To conclude the roundup in the Asia-Pacific, Harry Kazianis for The National Interest provides an outline of potential tactics China’s PLA would emphasize during a notional conflict with the U.S. Navy. Mr. Kazianis explains that over the past two decades China has feared the U.S. ability to rapidly deploy naval assets throughout multiple domains in China’s areas of interests largely due to limited PLA capabilities. Mr. Kazianis identifies the employment of large volumes of rudimentary sea-mines and missiles as a simple mechanism for overwhelming U.S. Navy defenses and a feasible strategy to achieve an asymmetric edge over U.S. fleets in theatre.

Members at CIMSEC were also active elsewhere during the first part of February:

  • Chuck Hill, for his Coast Guard Blog, discusses the possibility that the U.S. Army may develop an anti-access/ area-denial (A2AD) strategy along the First Island Chain in the Asia-Pacific and the implications these anti-air and anti-ship systems would have on the Army’s role in U.S. domestic coastal defense. In a second article for his CG Blog, Hill outlines the participants and talking points of a multi-lateral coast guard meeting between the U.S., Japan, Australia and the Philippines.
  • At USNI News, Sam LaGrone discusses the Request for Proposal Naval Air Systems Command is set to release later this year concerning the Carrier Based Refueling System (CBARS) or the unmanned aerial refuelling tanker. Mr. LaGrone explains how the CBARS is a follow-on program that will incorporate many components and systems from the Unmanned Carrier Launched Airborne Surveillance and Strike program (UCLASS).
  • Robert Farley, for The National Interest, provides an analysis on the Zhenbao Island conflict between the Soviet Union and China in 1969 and how the sovereignty dispute nearly escalated to a nuclear confrontation. Mr. Farley explains the avenues of escalation that may have led to Soviet tactical strikes on Chinese nuclear facilities and the implications this would have had on U.S.-NATO-Soviet stability in Europe.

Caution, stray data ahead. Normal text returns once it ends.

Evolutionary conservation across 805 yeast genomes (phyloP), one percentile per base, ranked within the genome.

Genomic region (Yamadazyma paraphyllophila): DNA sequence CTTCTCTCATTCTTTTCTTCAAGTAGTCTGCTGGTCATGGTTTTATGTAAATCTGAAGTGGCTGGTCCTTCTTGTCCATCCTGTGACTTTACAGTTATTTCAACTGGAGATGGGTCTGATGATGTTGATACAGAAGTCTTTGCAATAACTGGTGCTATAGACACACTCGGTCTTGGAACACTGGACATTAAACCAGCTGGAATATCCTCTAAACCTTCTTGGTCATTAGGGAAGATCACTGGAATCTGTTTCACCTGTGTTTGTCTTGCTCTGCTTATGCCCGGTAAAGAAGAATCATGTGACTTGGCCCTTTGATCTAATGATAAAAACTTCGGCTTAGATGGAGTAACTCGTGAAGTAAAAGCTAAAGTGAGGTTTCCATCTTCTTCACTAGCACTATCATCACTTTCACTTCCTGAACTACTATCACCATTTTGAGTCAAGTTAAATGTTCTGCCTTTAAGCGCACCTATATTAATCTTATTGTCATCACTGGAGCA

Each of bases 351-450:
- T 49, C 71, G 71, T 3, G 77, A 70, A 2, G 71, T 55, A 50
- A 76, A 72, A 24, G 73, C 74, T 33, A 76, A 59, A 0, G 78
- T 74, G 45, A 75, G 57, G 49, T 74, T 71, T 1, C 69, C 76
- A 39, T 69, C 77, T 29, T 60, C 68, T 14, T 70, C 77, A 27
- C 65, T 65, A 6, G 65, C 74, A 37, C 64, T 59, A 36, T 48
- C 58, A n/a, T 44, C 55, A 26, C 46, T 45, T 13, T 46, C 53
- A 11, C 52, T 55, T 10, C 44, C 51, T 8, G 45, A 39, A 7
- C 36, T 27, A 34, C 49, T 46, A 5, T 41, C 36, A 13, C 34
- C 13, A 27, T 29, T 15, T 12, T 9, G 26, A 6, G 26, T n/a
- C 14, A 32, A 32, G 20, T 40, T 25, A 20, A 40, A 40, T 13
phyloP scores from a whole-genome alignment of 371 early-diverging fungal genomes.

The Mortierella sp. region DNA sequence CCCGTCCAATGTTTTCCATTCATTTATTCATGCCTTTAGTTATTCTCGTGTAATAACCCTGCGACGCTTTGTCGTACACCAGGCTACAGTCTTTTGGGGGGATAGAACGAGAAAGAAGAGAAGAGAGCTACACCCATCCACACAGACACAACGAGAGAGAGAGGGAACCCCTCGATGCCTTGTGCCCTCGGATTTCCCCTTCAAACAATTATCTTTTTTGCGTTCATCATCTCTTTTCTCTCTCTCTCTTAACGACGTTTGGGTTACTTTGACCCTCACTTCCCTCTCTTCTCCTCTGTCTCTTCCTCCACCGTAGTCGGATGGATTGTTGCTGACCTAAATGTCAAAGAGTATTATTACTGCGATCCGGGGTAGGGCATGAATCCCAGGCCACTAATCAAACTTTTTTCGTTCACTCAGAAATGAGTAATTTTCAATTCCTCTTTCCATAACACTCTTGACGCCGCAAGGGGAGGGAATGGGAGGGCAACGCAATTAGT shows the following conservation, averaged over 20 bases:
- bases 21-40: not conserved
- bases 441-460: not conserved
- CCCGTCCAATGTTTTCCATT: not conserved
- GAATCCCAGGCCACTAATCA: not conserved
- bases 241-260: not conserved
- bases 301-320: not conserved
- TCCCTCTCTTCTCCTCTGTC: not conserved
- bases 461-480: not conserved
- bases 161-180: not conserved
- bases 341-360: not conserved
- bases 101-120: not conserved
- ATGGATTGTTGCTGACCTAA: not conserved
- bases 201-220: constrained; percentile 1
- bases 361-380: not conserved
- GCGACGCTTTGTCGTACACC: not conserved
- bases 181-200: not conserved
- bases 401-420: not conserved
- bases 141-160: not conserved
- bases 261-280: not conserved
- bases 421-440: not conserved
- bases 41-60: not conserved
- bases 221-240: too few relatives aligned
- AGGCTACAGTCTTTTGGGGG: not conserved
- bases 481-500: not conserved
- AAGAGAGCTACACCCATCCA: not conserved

• James Stavridis, for Nikkei Asian Review, provides five strategies for Pacific-Asian countries that will reduce the potential of an outbreak conflict in the region. Mr. Stavridis suggests that direct military-to-military contact can create a framework of deconfliction procedures thereby reducing escalatory conditions within the region. He also explains how the use of international negotiation platforms to resolve territorial disputes can contribute to a sustainable stability. In an article at The Wall Street Journal, Stavridis highlights the ‘icebreaker gap’ the U.S. has developed with only four large icebreakers to be active by 2020 while Russia will have at least 42. He explains how acquisition processes to close this gap are extremely strained with the current defense budgetary restrictions the government is experiencing.
  • Dave Majumdar, for The National Interest, explains how the next generation of U.S. Navy surface combatants will incorporate digital and information technologies into the core foundations of ship design to allow for time and cost efficient technological upgrades. In a second article at The National Interest, Majumdar highlights the strategy shift that has occurred within the U.S. Navy’s UCLASS approach. The article outlines how the move to CBARS away from the UCLASS ISR and light strike capability will assist the Navy in developing a sophisticated unmanned aviation infrastructure for future carrier operations.

At CIMSEC we encourage members to continue writing, either here on CIMSEC or through other means. You can assist us by emailing your works to dmp@cimsec.org.

Sam Cohen is currently studying Honors Specialization Political Science at Western University in Canada. His interests are in the fields of strategic studies and defense policy and management.